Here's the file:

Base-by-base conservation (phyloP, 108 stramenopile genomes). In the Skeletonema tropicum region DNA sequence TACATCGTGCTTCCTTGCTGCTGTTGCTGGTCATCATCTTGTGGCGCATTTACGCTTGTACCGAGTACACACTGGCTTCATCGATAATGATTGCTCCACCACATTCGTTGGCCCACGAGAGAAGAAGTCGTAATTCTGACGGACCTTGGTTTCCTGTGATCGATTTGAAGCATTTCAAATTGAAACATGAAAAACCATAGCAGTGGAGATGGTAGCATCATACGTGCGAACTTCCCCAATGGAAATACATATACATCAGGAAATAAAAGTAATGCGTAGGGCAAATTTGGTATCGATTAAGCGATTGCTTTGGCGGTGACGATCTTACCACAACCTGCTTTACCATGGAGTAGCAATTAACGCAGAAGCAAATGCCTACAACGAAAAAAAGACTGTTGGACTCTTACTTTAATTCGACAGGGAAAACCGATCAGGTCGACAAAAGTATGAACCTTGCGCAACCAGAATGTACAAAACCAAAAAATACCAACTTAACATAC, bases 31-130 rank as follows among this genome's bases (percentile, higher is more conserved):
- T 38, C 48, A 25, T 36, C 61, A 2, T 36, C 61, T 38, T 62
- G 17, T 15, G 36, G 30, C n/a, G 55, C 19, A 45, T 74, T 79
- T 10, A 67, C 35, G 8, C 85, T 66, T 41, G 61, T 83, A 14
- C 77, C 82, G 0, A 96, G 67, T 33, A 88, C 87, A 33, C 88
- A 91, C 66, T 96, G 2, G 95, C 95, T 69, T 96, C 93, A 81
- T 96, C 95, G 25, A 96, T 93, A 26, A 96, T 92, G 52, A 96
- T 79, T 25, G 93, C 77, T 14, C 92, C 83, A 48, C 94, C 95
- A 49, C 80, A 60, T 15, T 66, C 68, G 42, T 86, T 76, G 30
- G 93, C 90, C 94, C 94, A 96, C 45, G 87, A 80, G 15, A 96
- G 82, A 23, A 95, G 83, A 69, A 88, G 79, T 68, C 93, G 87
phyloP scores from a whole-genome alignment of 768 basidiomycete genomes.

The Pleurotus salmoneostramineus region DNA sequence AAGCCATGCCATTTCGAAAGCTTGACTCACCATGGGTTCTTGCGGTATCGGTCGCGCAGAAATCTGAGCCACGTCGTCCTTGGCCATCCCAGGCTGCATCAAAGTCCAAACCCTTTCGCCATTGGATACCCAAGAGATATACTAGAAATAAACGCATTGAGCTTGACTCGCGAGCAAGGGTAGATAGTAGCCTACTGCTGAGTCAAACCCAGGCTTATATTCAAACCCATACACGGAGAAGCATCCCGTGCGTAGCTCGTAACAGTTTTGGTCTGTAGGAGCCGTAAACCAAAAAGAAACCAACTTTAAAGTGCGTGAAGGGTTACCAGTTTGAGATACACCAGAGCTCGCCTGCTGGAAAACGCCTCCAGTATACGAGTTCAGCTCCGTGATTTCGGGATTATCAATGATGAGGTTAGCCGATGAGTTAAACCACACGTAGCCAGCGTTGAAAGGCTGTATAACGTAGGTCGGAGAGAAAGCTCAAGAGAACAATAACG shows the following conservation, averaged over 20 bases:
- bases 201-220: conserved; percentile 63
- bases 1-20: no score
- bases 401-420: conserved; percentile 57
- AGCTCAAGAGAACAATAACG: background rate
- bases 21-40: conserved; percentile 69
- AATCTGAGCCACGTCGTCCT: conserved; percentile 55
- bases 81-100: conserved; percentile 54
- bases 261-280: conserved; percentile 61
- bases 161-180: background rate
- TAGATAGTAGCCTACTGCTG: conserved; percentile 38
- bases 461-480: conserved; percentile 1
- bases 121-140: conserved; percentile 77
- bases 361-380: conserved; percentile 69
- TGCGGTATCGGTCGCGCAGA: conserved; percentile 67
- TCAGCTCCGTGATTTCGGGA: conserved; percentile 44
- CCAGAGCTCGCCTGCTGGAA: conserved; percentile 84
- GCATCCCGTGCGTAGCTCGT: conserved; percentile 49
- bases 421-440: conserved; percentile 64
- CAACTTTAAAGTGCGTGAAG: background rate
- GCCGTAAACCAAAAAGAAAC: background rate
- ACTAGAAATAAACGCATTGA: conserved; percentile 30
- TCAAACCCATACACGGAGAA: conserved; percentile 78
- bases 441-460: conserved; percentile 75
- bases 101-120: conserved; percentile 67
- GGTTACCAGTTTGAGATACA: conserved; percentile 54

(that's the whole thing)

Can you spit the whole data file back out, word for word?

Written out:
Base-by-base conservation (phyloP, 108 stramenopile genomes). In the Skeletonema tropicum region DNA sequence TACATCGTGCTTCCTTGCTGCTGTTGCTGGTCATCATCTTGTGGCGCATTTACGCTTGTACCGAGTACACACTGGCTTCATCGATAATGATTGCTCCACCACATTCGTTGGCCCACGAGAGAAGAAGTCGTAATTCTGACGGACCTTGGTTTCCTGTGATCGATTTGAAGCATTTCAAATTGAAACATGAAAAACCATAGCAGTGGAGATGGTAGCATCATACGTGCGAACTTCCCCAATGGAAATACATATACATCAGGAAATAAAAGTAATGCGTAGGGCAAATTTGGTATCGATTAAGCGATTGCTTTGGCGGTGACGATCTTACCACAACCTGCTTTACCATGGAGTAGCAATTAACGCAGAAGCAAATGCCTACAACGAAAAAAAGACTGTTGGACTCTTACTTTAATTCGACAGGGAAAACCGATCAGGTCGACAAAAGTATGAACCTTGCGCAACCAGAATGTACAAAACCAAAAAATACCAACTTAACATAC, bases 31-130 rank as follows among this genome's bases (percentile, higher is more conserved):
- T 38, C 48, A 25, T 36, C 61, A 2, T 36, C 61, T 38, T 62
- G 17, T 15, G 36, G 30, C n/a, G 55, C 19, A 45, T 74, T 79
- T 10, A 67, C 35, G 8, C 85, T 66, T 41, G 61, T 83, A 14
- C 77, C 82, G 0, A 96, G 67, T 33, A 88, C 87, A 33, C 88
- A 91, C 66, T 96, G 2, G 95, C 95, T 69, T 96, C 93, A 81
- T 96, C 95, G 25, A 96, T 93, A 26, A 96, T 92, G 52, A 96
- T 79, T 25, G 93, C 77, T 14, C 92, C 83, A 48, C 94, C 95
- A 49, C 80, A 60, T 15, T 66, C 68, G 42, T 86, T 76, G 30
- G 93, C 90, C 94, C 94, A 96, C 45, G 87, A 80, G 15, A 96
- G 82, A 23, A 95, G 83, A 69, A 88, G 79, T 68, C 93, G 87
phyloP scores from a whole-genome alignment of 768 basidiomycete genomes.

The Pleurotus salmoneostramineus region DNA sequence AAGCCATGCCATTTCGAAAGCTTGACTCACCATGGGTTCTTGCGGTATCGGTCGCGCAGAAATCTGAGCCACGTCGTCCTTGGCCATCCCAGGCTGCATCAAAGTCCAAACCCTTTCGCCATTGGATACCCAAGAGATATACTAGAAATAAACGCATTGAGCTTGACTCGCGAGCAAGGGTAGATAGTAGCCTACTGCTGAGTCAAACCCAGGCTTATATTCAAACCCATACACGGAGAAGCATCCCGTGCGTAGCTCGTAACAGTTTTGGTCTGTAGGAGCCGTAAACCAAAAAGAAACCAACTTTAAAGTGCGTGAAGGGTTACCAGTTTGAGATACACCAGAGCTCGCCTGCTGGAAAACGCCTCCAGTATACGAGTTCAGCTCCGTGATTTCGGGATTATCAATGATGAGGTTAGCCGATGAGTTAAACCACACGTAGCCAGCGTTGAAAGGCTGTATAACGTAGGTCGGAGAGAAAGCTCAAGAGAACAATAACG shows the following conservation, averaged over 20 bases:
- bases 201-220: conserved; percentile 63
- bases 1-20: no score
- bases 401-420: conserved; percentile 57
- AGCTCAAGAGAACAATAACG: background rate
- bases 21-40: conserved; percentile 69
- AATCTGAGCCACGTCGTCCT: conserved; percentile 55
- bases 81-100: conserved; percentile 54
- bases 261-280: conserved; percentile 61
- bases 161-180: background rate
- TAGATAGTAGCCTACTGCTG: conserved; percentile 38
- bases 461-480: conserved; percentile 1
- bases 121-140: conserved; percentile 77
- bases 361-380: conserved; percentile 69
- TGCGGTATCGGTCGCGCAGA: conserved; percentile 67
- TCAGCTCCGTGATTTCGGGA: conserved; percentile 44
- CCAGAGCTCGCCTGCTGGAA: conserved; percentile 84
- GCATCCCGTGCGTAGCTCGT: conserved; percentile 49
- bases 421-440: conserved; percentile 64
- CAACTTTAAAGTGCGTGAAG: background rate
- GCCGTAAACCAAAAAGAAAC: background rate
- ACTAGAAATAAACGCATTGA: conserved; percentile 30
- TCAAACCCATACACGGAGAA: conserved; percentile 78
- bases 441-460: conserved; percentile 75
- bases 101-120: conserved; percentile 67
- GGTTACCAGTTTGAGATACA: conserved; percentile 54